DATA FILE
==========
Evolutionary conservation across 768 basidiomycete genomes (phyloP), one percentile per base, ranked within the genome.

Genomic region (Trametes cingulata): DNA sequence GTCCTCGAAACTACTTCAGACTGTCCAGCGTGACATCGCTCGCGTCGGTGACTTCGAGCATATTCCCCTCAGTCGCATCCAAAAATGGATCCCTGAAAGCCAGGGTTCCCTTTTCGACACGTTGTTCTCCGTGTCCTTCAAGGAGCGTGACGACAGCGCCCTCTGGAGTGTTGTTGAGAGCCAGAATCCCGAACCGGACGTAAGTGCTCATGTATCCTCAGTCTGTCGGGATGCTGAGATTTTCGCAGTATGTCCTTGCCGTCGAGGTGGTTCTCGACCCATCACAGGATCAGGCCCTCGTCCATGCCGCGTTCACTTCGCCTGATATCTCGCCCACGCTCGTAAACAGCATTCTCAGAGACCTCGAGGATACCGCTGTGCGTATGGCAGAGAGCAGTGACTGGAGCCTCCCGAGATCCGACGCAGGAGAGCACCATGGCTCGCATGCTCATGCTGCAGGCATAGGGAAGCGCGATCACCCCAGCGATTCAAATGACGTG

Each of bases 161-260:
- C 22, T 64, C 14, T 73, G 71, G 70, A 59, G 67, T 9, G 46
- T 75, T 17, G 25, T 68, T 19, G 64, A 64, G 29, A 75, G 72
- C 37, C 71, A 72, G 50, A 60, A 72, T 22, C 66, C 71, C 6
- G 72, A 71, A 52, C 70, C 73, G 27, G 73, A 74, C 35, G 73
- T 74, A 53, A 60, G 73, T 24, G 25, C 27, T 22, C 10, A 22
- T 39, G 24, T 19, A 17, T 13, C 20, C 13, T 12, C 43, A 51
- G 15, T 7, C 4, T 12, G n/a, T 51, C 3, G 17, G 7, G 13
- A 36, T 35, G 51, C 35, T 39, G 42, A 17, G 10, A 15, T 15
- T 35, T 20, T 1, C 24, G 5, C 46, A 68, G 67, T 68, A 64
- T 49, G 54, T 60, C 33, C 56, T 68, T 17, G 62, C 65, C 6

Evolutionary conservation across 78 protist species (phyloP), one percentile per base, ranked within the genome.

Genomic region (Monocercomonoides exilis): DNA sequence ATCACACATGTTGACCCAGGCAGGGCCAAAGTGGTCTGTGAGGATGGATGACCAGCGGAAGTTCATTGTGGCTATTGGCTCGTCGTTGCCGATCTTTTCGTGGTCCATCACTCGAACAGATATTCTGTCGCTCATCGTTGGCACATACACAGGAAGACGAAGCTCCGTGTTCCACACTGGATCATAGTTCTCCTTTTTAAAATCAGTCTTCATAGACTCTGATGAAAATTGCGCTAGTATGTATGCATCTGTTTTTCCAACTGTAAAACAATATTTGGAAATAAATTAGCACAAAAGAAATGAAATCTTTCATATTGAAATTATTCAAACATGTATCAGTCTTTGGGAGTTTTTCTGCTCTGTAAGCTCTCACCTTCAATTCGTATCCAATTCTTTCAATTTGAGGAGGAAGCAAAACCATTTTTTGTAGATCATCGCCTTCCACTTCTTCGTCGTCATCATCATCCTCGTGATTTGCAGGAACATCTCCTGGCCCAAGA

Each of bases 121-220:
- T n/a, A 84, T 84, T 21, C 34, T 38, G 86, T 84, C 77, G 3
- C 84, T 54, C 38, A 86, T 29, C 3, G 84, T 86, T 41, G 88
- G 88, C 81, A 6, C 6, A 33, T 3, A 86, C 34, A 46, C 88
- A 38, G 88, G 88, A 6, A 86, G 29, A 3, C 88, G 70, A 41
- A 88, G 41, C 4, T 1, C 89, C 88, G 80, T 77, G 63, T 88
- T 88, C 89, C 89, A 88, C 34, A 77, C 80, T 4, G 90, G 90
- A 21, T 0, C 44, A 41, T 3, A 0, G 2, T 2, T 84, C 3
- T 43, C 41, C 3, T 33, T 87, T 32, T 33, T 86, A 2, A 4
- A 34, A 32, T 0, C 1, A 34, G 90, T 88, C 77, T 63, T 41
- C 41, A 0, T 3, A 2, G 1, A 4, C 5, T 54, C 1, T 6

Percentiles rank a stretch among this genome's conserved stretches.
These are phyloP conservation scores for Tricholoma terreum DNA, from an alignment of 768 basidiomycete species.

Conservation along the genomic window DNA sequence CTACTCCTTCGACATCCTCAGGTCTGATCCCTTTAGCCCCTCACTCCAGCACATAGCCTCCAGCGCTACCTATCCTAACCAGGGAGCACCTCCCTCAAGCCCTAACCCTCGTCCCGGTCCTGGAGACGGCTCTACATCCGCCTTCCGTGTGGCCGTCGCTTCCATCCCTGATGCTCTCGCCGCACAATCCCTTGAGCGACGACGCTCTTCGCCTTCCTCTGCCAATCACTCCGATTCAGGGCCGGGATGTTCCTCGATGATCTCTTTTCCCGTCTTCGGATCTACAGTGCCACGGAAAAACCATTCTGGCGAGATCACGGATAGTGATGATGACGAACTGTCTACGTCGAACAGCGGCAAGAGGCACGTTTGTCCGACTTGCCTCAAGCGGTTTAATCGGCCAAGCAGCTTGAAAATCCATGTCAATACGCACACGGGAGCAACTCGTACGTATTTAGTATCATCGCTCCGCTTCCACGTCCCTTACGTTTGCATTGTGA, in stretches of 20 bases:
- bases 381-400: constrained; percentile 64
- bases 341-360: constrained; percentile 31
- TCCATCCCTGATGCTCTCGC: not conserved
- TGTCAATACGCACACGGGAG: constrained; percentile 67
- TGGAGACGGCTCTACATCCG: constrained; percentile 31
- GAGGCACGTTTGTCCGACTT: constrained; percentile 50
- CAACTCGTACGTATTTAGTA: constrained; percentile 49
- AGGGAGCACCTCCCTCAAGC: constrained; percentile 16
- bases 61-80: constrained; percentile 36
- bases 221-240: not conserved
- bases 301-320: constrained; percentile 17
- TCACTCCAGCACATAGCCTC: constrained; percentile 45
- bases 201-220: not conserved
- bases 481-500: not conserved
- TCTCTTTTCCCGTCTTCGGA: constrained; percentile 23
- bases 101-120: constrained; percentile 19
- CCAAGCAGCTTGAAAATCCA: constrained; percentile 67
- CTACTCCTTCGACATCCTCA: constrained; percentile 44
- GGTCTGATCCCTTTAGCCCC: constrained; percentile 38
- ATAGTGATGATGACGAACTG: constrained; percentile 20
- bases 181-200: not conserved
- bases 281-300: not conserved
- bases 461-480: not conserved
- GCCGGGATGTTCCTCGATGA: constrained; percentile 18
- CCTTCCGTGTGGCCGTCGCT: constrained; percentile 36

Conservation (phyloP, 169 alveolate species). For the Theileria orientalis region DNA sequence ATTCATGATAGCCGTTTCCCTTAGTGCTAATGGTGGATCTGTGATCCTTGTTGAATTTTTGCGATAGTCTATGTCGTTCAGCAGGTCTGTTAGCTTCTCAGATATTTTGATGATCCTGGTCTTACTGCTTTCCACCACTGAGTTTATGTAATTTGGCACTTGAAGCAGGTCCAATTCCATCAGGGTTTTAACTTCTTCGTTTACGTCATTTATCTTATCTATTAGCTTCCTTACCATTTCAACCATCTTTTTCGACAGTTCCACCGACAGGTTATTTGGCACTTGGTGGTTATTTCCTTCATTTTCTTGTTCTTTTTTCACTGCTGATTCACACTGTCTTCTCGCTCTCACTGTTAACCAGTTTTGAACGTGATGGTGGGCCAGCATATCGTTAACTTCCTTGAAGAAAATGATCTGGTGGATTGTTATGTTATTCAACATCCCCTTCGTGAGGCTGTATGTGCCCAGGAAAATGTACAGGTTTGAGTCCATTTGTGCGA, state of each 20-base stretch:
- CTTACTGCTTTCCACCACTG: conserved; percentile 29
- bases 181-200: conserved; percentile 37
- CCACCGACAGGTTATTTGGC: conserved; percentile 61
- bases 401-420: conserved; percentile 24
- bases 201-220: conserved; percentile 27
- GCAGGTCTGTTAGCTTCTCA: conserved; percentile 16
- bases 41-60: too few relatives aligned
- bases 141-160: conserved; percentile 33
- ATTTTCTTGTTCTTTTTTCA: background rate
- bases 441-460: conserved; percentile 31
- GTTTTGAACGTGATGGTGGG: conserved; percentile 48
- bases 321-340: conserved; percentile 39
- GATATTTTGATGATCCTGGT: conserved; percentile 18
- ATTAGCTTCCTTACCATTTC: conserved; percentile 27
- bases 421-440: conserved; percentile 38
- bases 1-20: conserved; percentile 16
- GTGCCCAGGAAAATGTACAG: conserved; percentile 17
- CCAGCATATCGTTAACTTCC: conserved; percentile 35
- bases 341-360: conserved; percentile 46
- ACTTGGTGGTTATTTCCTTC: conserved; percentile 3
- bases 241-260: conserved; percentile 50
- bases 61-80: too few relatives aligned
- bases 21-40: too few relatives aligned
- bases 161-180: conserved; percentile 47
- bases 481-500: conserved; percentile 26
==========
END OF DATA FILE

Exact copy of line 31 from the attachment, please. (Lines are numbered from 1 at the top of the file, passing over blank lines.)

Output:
- bases 341-360: constrained; percentile 31